This is a question I answer almost daily.
In the state of Washington, if the deceased owned real estate, or they owned probate assets worth more than $100,000.00 at the time of their death, then yes, their estate should be probated.
I often encounter a great deal of reluctance to probate an estate when I am dealing with people who have lived in other states…often with good reason. However, in Washington, probating an estate can actually offer the survivors and beneficiaries greater certainty and finality than not probating, and we can often complete the process in six months or less, unlike in other jurisdictions. Probate is also the only way in many cases to transfer title to real estate owned by the deceased.
If the deceased’s probate estate is worth less than $100,000.00, and they did not own real estate, then it is possible to collect and distribute the deceased’s assets to the heirs and beneficiaries without probating the estate. This is accomplished by preparing an Affidavit of Successor in which the affiant swears (a) that it has been more than 40 days since the decedent passed away, (b) that no one has started any probate proceedings, (c) that the affiant is a “successor” of the decadent as defined by statute, (d) that the estate is worth less than $100,000.00, and does not include real estate, and (e) lists the estate assets and approximate value of each asset.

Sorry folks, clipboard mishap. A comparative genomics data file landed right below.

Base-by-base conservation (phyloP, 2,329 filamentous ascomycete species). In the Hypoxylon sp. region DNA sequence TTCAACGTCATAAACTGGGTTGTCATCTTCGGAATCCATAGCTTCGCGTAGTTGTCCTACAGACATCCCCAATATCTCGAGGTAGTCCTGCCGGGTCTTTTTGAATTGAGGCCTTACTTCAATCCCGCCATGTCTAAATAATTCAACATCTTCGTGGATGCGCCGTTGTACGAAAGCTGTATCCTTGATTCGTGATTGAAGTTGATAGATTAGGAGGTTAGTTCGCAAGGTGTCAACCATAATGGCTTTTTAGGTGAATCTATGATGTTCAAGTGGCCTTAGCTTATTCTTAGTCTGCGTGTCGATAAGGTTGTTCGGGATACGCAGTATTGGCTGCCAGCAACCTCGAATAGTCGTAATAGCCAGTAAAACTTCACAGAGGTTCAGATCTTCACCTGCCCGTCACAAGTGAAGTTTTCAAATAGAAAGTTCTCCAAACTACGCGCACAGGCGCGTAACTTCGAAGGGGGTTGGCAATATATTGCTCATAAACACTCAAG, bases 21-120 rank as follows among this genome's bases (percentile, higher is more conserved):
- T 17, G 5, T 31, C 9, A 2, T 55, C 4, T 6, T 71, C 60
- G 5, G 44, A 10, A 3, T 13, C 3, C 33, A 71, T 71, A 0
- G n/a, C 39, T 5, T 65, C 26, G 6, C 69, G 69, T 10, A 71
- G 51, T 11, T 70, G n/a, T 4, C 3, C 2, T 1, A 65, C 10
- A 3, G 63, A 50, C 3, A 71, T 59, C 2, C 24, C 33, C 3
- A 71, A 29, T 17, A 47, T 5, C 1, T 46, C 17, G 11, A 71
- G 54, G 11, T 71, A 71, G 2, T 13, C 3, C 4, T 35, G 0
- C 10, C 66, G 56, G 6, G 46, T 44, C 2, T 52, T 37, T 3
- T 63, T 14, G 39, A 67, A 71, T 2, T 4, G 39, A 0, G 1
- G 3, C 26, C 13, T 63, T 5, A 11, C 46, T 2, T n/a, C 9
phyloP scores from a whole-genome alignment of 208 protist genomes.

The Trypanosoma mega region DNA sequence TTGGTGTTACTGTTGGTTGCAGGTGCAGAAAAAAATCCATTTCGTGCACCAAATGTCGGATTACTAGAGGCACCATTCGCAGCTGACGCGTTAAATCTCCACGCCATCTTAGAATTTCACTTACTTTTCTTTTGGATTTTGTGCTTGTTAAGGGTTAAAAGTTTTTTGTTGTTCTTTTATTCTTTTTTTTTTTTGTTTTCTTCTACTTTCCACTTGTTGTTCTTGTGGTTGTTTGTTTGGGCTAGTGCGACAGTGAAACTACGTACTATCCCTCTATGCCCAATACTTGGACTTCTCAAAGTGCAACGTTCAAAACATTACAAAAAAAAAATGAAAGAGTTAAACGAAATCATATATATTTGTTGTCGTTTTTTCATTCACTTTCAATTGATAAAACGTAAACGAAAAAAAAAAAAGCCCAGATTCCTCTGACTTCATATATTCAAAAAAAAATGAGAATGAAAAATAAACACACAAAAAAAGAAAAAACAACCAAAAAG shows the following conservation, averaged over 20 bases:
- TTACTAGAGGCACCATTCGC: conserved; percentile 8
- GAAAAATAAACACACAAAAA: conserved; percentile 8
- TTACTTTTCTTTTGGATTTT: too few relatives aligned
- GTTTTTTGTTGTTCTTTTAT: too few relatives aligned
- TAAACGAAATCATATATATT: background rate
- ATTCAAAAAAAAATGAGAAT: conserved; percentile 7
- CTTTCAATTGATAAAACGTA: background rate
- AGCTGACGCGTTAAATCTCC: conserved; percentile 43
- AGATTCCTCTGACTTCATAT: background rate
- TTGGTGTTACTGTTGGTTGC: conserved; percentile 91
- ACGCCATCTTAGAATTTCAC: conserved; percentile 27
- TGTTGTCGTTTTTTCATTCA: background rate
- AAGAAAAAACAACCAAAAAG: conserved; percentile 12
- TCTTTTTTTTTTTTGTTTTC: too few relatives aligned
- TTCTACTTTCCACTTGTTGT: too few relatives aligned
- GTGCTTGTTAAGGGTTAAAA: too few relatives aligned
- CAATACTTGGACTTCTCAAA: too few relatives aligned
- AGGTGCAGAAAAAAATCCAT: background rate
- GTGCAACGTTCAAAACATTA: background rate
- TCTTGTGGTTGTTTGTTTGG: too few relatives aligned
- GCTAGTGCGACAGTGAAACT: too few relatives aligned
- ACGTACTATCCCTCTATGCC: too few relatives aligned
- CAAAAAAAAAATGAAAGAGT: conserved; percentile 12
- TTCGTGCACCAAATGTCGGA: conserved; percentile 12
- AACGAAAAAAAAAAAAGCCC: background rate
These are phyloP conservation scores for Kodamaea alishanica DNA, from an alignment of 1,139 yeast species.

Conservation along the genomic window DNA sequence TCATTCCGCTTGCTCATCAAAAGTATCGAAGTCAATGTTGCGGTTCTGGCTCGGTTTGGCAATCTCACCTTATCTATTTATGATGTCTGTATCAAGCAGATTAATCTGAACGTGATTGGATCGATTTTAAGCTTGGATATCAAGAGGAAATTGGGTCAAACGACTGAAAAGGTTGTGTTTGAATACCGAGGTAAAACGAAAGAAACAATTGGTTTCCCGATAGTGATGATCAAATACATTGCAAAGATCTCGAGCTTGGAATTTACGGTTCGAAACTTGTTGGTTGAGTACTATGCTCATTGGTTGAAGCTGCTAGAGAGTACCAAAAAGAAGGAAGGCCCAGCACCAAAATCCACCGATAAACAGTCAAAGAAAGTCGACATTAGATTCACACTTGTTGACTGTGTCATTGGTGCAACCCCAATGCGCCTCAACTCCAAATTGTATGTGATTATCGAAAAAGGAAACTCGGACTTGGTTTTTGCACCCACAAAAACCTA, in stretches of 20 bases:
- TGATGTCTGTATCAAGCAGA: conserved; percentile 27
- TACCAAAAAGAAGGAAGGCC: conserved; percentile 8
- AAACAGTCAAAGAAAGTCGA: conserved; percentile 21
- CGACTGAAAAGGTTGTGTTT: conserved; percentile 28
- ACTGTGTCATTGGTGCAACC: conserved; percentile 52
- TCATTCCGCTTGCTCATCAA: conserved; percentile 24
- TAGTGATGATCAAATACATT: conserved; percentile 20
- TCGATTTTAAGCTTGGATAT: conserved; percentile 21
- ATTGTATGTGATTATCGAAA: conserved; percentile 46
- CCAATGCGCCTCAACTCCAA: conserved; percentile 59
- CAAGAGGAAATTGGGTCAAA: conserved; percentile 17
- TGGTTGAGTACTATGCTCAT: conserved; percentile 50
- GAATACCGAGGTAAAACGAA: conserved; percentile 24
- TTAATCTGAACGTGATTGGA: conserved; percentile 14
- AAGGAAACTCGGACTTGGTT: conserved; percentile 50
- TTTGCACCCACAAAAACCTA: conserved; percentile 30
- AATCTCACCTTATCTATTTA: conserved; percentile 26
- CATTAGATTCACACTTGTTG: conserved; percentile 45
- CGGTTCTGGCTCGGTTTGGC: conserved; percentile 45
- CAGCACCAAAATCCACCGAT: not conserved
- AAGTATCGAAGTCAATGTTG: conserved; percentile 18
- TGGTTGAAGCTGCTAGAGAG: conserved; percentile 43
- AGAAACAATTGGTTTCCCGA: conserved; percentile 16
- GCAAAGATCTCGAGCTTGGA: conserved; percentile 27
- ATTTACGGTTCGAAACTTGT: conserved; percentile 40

When dealing with the estate of a deceased spouse who executed a Community Property Survivorship Agreement with the surviving spouse when both were living, probate can also be avoided on the death of the first spouse by recording the Community Property Survivorship Agreement in the records of the county of residence, along with a death certificate. However, depending on the size and the complexity of the estate, there may be reasons to probate the estate anyway.
In any event, I recommend discussing the individual circumstances with an attorney before making a decision on whether to probate or not probate, as one fact will often change the advice given when dealing with similar estates.